CHICAGO – When faced with adversity, the best way around it is to somehow break into song. That is the feeling behind the Brown Paper Box Co.’s “Positively Present: An Uplifting Cabaret,” running April 7th and 8th at Mary’s Attic in Chicago’s Andersonville neighborhood. The event features company member Kristi Szczepanek as host, and presents song stylings by other company members, including Anna Schutz, plus some special guests. For details and ticket information, click here.
Film Review: ‘Inferno’ Was Damned From The Start
CHICAGO – You can’t keep a good conspiracy down. Tom Hanks returns to a role we thought had joined the pages of history his character was so eager to uncover. Like the previous films in the franchise, “Inferno” promises to deliver a new problem to solve even though they never attempt to fix any of the cinematic and narrative flaws from its past.
Hanks returns with increasingly diminished gusto as he is unwittingly put in the same world saving position. The problem with the character of Robert Langdon is that he is a serious person put in very serious situations but with increasingly preposterous build up. He’s not the Indiana Jones that the franchise desperately wants him to be viewed as. If anything he comes closer to the Nicolas Cage character from “National Treasure”. The reason these two characters are successful is because they embrace the comedy of the situation. Even though they’re put in dire situations, the characters are portrayed with a glint of undeniable humor that reassures the audience that they are also in on the joke. The joke being of course that no matter how many facts are being thrown at us there is still an element of ludicrousness that the film needs to unabashedly embrace.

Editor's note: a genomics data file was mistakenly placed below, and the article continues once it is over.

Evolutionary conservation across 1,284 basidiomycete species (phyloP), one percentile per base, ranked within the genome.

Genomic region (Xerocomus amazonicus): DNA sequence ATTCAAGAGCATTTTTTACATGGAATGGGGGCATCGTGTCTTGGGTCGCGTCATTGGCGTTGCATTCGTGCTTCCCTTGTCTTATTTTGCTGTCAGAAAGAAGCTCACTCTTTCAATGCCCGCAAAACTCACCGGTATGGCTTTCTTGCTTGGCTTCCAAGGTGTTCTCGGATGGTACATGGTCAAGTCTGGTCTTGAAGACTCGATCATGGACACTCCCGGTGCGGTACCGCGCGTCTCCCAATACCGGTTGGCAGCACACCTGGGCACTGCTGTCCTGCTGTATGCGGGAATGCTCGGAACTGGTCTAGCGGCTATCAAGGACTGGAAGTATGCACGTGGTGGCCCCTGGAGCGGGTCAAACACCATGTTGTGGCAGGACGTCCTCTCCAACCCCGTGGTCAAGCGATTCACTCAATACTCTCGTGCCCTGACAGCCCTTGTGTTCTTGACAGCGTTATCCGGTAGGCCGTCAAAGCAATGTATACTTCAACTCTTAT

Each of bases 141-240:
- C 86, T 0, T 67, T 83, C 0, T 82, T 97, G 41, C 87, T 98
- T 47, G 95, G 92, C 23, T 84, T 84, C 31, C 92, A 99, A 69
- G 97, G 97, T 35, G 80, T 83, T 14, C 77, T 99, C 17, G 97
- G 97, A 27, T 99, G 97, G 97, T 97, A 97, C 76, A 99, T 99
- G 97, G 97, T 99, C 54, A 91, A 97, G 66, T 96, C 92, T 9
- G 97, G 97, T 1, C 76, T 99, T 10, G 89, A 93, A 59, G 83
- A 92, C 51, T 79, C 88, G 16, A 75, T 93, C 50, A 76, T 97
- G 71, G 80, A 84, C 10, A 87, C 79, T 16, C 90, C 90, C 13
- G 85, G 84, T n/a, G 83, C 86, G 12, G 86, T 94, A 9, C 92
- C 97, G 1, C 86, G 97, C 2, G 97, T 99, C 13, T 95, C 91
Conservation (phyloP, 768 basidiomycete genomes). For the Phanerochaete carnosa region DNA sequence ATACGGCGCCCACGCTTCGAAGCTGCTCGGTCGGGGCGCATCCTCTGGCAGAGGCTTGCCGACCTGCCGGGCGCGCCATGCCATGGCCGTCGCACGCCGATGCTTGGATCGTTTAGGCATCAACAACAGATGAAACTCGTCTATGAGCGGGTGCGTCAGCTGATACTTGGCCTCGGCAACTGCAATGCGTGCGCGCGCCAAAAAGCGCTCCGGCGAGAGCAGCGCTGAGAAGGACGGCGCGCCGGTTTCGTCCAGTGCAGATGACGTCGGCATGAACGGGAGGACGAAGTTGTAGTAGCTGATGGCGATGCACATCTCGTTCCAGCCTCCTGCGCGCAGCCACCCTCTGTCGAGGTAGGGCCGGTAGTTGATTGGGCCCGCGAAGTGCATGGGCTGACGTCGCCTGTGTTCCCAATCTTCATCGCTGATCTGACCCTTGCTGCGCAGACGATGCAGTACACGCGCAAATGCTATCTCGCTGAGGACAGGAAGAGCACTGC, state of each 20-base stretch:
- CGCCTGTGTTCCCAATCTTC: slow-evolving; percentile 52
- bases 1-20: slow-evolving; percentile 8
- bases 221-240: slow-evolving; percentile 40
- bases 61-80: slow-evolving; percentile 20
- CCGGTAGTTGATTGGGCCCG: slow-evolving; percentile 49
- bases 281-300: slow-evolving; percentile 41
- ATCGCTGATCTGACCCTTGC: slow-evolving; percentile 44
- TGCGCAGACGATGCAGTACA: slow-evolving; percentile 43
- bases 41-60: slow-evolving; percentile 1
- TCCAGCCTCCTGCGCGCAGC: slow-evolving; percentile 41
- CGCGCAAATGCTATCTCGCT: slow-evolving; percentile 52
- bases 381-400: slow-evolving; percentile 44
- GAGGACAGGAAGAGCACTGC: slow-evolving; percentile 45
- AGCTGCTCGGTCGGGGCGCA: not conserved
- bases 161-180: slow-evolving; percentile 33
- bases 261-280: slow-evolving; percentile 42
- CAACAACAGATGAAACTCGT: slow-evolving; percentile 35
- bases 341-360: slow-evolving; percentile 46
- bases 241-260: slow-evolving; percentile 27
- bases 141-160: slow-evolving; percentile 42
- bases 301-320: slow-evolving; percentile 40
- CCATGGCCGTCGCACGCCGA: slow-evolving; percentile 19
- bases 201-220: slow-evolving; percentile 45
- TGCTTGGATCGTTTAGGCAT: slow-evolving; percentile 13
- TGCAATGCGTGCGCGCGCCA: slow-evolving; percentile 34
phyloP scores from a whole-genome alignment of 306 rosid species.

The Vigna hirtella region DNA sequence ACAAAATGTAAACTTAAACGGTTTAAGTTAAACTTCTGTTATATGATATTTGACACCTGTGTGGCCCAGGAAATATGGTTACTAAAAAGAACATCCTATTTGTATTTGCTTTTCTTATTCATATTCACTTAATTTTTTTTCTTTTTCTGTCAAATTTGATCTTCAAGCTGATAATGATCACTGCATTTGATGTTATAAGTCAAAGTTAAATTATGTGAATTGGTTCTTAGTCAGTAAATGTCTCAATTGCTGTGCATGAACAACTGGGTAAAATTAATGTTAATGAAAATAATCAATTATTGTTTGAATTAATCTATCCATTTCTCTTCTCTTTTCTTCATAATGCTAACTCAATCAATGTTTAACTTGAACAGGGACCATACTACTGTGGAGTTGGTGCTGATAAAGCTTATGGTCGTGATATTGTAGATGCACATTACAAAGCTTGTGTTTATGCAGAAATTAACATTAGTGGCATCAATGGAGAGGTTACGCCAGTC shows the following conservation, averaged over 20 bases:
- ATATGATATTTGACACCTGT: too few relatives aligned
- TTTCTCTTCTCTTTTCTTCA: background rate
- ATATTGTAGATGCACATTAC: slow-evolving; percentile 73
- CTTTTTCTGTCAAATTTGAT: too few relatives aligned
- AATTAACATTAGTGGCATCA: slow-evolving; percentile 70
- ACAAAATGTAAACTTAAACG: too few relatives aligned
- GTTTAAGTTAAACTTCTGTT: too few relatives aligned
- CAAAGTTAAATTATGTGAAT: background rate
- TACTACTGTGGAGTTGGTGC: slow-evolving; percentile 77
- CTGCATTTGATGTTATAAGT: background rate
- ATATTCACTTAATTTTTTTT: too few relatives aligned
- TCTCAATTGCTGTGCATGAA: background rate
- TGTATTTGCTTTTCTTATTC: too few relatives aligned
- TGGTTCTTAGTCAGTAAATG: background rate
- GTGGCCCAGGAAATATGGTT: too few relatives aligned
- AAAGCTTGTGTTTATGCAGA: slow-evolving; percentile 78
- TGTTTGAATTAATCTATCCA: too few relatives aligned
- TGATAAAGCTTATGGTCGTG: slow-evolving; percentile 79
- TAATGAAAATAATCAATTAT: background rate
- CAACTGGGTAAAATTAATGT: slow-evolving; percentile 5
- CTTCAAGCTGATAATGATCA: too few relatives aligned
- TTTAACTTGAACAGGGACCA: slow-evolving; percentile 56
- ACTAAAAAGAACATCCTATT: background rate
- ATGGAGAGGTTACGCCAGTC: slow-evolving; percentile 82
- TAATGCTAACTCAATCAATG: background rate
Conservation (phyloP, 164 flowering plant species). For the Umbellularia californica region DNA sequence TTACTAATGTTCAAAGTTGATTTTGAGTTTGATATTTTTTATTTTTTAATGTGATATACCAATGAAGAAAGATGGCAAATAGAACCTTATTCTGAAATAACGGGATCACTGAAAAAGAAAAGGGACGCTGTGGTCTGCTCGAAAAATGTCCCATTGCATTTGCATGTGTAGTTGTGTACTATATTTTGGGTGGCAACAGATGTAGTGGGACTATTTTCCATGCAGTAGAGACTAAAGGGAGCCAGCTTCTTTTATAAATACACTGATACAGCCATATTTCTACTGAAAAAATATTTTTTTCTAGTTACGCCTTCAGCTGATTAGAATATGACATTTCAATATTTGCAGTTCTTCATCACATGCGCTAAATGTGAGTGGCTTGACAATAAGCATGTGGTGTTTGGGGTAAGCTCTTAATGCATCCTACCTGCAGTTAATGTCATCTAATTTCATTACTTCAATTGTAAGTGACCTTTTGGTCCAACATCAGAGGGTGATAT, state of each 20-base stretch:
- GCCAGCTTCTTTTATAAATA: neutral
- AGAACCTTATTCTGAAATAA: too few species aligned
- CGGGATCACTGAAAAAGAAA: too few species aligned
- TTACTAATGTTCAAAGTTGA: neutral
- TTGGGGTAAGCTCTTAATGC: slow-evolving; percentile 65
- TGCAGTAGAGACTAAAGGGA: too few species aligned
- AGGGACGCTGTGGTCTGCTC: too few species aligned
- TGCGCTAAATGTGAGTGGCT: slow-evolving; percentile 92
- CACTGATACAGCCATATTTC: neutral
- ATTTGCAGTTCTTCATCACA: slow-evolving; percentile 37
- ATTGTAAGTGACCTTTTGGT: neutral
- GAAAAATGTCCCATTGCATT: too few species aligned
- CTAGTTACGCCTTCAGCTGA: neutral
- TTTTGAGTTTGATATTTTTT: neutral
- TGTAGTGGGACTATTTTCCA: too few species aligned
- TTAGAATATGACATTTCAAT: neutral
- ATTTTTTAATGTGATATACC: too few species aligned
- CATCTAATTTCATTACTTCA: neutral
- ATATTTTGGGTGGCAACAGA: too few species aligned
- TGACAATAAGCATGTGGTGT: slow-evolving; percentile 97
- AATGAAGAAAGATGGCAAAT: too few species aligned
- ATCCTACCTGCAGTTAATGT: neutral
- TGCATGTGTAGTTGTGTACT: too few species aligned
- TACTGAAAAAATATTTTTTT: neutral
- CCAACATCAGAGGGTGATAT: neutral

Returning writer David Koepp (“Angels and Demons”) ring stores another story that shows he didn’t quite learn from his past mistakes. With a film so heavy in history, Koepp seems to be disregarding his own I’m bringing us a film still marred with the sins of its past. The hardest thing to swallow with these films is how they try to praise intellectuality in one scene but spend the rest of the film insulting the audience’s intelligence. Instead of feeding us breadcrumbs like a good mystery-thriller should, “Inferno” instead lob loaves of bread and tries to play it off as subtlety. Sure, we get the message that the writer wants us to get but the engaging part of these kinds of films is not the destination but the journey. It never feels like we’re treated like anything more than children. In fact, most of the exposition in the film feels like a children’s show where they tell the audience to find a clue that is blatantly placed on-screen there for them.
Tom Hanks and Felicity Jones star in Columbia Pictures’ ‘Inferno’
Photo credit: Columbia Pictures